“I was seeing all these amazing game developers leave mobile because the types of games they make are not the types of games that monetize through in-app purchases and ads,” Sherman tells TechCrunch. “The free-to-play model actually only works for a handful of genres,” he explains. “A lot of companies make a lot of money through a very small number of genres and game experiences — to the exclusion of a lot of other types of genres that GameClub is bringing back — action, adventures, arcade, tower defense — anything that can be completed.”
With free-to-play, games are built around perpetual retention loops. “And the freemium model comes out of the casino industry, not the premium game industry,” Sherman points out.
But because this is how games could make money, it led to homogeneity in the marketplace, he says.
GameClub aims to offer a subscription to the premium games that got left behind.
They are meant to be wholesome and fun, not overly addictive. They’re not designed to manipulate you into spending money. You simply pay your subscription fee every month to access the catalog, then play unencumbered.
Thanks to Apple Arcade and Google Play Pass, consumers are now comfortable with the idea of the subscription model for mobile games. And other services — like Spotify Netflix, and Xbox Game Pass, for example — have pushed the idea of subscription access to content across platforms and genres.
GameClub is different from Arcade, however, because it’s not funding the development of content upfront — at least, not yet. Instead, it’s forging agreements with largely indie developers to release their existing IP as a GameClub exclusive.
This may include bringing an older game into the 64-bit era — something GameClub handles on their behalf.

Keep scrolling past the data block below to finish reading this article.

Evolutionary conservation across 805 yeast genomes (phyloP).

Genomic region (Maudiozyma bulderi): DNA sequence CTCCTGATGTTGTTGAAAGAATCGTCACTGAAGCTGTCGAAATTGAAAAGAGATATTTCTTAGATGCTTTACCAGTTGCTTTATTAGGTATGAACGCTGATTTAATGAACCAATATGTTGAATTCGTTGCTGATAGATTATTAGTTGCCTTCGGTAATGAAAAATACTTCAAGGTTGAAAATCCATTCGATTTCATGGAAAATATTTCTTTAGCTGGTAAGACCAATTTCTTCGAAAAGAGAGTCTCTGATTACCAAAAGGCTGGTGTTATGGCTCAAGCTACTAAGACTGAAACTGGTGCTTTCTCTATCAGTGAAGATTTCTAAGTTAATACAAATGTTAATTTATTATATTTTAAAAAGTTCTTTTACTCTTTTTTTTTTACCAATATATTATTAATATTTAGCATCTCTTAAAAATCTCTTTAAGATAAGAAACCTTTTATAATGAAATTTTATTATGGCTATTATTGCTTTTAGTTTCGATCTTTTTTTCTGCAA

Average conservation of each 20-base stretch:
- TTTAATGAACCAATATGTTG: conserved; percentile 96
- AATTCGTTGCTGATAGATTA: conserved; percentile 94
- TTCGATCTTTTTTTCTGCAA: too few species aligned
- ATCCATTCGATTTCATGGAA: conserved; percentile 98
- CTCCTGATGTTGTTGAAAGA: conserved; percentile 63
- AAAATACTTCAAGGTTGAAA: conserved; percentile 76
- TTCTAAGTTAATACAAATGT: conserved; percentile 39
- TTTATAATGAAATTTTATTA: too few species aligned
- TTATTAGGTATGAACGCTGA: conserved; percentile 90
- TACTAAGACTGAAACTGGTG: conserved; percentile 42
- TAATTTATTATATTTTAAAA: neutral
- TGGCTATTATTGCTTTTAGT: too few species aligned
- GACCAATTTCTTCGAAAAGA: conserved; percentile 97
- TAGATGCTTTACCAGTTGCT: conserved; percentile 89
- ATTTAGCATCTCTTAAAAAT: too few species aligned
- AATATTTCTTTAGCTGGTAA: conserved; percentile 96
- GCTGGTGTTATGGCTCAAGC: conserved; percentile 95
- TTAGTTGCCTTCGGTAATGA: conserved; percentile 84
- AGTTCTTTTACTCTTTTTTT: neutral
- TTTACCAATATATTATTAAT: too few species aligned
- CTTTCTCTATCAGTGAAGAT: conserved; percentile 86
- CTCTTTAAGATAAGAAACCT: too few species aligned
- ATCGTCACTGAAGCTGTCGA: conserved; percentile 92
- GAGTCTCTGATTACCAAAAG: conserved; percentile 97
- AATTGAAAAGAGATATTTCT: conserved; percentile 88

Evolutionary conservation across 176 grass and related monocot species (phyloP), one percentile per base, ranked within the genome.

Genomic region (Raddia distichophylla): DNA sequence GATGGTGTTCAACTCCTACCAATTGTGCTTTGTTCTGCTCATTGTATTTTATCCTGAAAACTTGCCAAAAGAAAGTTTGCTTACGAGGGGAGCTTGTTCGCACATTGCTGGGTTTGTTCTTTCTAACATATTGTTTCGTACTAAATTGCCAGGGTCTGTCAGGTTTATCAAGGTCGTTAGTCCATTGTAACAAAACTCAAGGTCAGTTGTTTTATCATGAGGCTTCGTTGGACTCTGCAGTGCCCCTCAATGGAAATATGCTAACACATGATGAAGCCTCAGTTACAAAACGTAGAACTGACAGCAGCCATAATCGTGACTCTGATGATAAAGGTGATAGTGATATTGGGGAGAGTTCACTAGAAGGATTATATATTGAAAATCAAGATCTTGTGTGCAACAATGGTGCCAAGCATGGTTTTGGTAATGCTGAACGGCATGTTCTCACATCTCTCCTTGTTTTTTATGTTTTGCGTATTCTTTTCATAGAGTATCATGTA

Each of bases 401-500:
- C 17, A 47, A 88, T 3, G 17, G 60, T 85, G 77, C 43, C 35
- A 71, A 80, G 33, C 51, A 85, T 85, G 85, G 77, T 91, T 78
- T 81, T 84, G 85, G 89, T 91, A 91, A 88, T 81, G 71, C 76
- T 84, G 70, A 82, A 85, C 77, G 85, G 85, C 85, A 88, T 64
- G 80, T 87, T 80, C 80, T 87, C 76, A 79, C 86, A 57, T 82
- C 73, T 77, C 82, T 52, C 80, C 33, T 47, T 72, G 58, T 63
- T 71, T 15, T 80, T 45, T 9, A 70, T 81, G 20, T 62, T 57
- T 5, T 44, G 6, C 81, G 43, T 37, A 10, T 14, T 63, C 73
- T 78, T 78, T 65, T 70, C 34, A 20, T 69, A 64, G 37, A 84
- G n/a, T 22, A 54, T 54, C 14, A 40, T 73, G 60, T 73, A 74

“Many of [the GameClub titles] have been gone for many years,” says Sherman. “It’s with our team, our technology and our developers that they’ve been brought back. And they’ve been brought back in a way that is 100% using the original code and the exact same design…but making them look and feel new, with higher resolution, Retina Display assets and by optimizing for the latest screen sizes and configurations,” he adds.
The company doesn’t discuss the business model for GameClub, but it’s not the same as Apple Arcade’s pay-upfront model.
What Sherman could say is that the more important the game is to the GameClub service, the more money the creator makes. Additionally, GameClub says it’s transparent with developers about its subscription revenue, so there’s no question about which games are earning or why.
The same can’t be said for Apple Arcade, which is a total black box to the point that consumers don’t know which Arcade games are most popular, developers can’t see how they’re doing compared with others and third-party measurement firms have no data.
Of course, there could be concerns that GameClub exists in a gray area, with regard to App Store policy. Those with longer memories may recall that Apple banned app-stores-within-a-store starting back in 2012. The company had kicked out apps that recommended other apps like AppHero, FreeAppADay, Daily App Dream, AppShopper and more. It also banned the more popular app recommendation service AppGratis the following year.
But Apple’s concern was that these apps were leveraging their power to manipulate App Store charts and rankings, often charging for that service. GameClub, on the other hand, plays fairly. Its service also benefits Apple, by offering subscription access to quality games that couldn’t thrive as free-to-play titles.
Longer-term, GameClub wants to produce its own original content and offer its service across platforms, starting with Google Play, but eventually tackling PC and console gaming.
The startup is headquartered in New York City, with offices in Copenhagen. In addition to the founders, it includes Eli Hodapp, the former editor-in-chief of the popular game news and review site TouchArcade, and COO Britt Myers, the former chief product officer of subscription-based edtech apps platform Homer.
With the close of a seed round last week, GameClub is backed by $ 4.6 million in funding.
Investors from a round that closed last year include GC VR Gaming Tracker Fund, CRCM Ventures, Watertower Ventures, Ride Ventures, BreakawayGrowth Fund and others. New investors include GFR Fund, Gramercy Fund, CentreGold Capital, and AET Fund.
GameClub is available on the App Store.